Landlords and Letting Agents Found to be Breaking Equality Laws by Refusing Tenancies to Housing Benefit Claimants

 

housing benefit

Landlords and Letting Agents Found to be Breaking Equality Laws by Refusing Tenancies to Housing Benefit Claimants

A recent study has brought to light the number of landlords and letting agents who might be breaking equality laws, by refusing to let to those claiming housing benefits.

This research, by the National Housing Federation and Shelter, found that one in five letting agents in England could be breaking the law, by using ‘No DSS’ adverts, which is a direct act of discrimination against those on benefits. Such discrimination is a violation of the Equality Act 2010.

To obtain these results, approximately 86,000 letting agent adverts posted on Zoopla were analysed, all from letting agent branches within the UK. 20% of them were found to contain content that in some way discriminated against those claiming housing benefits.

Kate Henderson, chief executive of the National Housing Federation, has reported to the press: “It is shameful that a fifth of letting agent branches are doing something potentially unlawful by openly discriminating against people on housing benefit.

“It’s likely that many more letting agents are discriminating too, but our research today shines a light on those who are willing to do so in a really brazen manner online.

“We’ve revealed that these outdated practices are not only pushing people, mainly women, in to homelessness, but that they are probably unlawful. There’s no excuse any more. Everyone must do the right thing, morally and legally, and stop discriminating.”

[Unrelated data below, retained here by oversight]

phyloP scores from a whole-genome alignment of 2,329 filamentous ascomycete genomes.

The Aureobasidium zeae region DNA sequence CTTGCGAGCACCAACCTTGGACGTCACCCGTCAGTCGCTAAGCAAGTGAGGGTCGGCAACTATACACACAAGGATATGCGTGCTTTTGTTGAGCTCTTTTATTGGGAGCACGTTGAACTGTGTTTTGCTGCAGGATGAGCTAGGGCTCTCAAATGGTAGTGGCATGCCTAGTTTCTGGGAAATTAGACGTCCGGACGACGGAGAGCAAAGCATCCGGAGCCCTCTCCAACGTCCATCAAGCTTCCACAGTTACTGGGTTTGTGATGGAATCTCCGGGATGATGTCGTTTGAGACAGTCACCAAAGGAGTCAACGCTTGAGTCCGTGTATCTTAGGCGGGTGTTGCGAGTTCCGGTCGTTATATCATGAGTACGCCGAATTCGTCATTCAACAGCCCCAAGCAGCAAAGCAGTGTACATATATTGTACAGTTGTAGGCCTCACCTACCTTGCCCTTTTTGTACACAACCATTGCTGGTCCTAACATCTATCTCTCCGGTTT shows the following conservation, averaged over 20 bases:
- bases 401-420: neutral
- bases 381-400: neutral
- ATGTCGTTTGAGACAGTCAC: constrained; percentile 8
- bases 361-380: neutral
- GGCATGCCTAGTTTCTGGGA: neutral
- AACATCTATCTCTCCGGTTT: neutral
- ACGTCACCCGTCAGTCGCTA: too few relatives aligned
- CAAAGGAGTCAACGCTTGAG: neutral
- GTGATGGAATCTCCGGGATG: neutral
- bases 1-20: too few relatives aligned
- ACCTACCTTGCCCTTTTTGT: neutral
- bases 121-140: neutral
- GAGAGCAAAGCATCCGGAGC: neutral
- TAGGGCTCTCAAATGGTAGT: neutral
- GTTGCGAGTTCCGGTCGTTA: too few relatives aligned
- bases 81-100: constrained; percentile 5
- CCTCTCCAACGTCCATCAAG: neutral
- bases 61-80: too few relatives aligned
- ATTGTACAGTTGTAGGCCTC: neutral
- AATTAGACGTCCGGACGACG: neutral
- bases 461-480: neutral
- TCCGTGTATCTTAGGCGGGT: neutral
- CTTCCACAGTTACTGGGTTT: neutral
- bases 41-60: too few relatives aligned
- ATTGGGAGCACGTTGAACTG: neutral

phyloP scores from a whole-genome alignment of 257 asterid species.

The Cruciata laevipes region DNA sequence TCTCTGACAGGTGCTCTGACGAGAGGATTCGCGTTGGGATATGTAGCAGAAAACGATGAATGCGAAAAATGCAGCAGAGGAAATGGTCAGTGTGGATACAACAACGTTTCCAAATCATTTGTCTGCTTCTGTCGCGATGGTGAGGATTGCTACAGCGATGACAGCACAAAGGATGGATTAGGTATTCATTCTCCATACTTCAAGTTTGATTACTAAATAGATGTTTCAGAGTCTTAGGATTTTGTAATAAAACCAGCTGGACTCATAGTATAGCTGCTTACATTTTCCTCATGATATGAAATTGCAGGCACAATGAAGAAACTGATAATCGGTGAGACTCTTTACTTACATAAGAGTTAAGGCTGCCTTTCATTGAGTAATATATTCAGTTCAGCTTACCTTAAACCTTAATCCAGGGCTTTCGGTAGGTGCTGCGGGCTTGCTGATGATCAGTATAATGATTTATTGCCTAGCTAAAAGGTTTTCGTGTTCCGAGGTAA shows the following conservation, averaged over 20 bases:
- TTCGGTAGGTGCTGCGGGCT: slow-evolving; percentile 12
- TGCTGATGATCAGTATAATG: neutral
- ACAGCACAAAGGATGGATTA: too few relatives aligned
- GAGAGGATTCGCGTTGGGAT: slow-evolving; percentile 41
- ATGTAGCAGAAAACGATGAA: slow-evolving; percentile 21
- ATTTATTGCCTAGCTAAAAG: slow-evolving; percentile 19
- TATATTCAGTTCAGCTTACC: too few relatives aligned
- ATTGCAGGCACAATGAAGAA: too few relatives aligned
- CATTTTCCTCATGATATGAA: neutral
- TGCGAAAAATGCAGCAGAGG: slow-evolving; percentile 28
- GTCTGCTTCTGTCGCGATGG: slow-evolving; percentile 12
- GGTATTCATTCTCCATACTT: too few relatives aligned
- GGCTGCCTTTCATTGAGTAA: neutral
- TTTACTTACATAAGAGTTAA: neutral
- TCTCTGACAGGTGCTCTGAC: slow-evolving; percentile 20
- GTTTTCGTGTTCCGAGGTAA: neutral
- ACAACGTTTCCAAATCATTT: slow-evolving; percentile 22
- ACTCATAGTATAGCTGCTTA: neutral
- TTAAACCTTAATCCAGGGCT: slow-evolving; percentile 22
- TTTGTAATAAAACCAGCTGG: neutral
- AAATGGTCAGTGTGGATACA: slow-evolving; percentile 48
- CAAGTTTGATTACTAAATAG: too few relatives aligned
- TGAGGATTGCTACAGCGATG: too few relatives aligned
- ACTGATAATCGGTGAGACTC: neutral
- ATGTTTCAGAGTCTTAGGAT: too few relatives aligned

When it comes to housing, it is unlawful discrimination if you treat someone unfairly based on disability, gender reassignment, pregnancy and maternity, race, religion or belief, sex, or sexual orientation.

It was earlier this year that single mother Rosie Keogh experienced sex discrimination from a letting agent. After they refused to consider her as a tenant for a property in Kings Heath, Birmingham, once they received information that her rent payments were to be supported by benefits, she successfully claimed compensation.

Keogh’s success might partly be thanks to her knowledge as a former paralegal, as she was able to argue that blanket bans on benefit claimants indirectly discriminate against women, in particular single women, as they are proportionately more likely to be claiming housing benefit than single men.

She went on to say: “I felt something had to be done to challenge it. I was motivated by anger at such inequitable practice. It made me feel like a second-class citizen.

“You are being treated differently – and it’s women and women with children who are bearing the brunt of this because they need to work part-time.”

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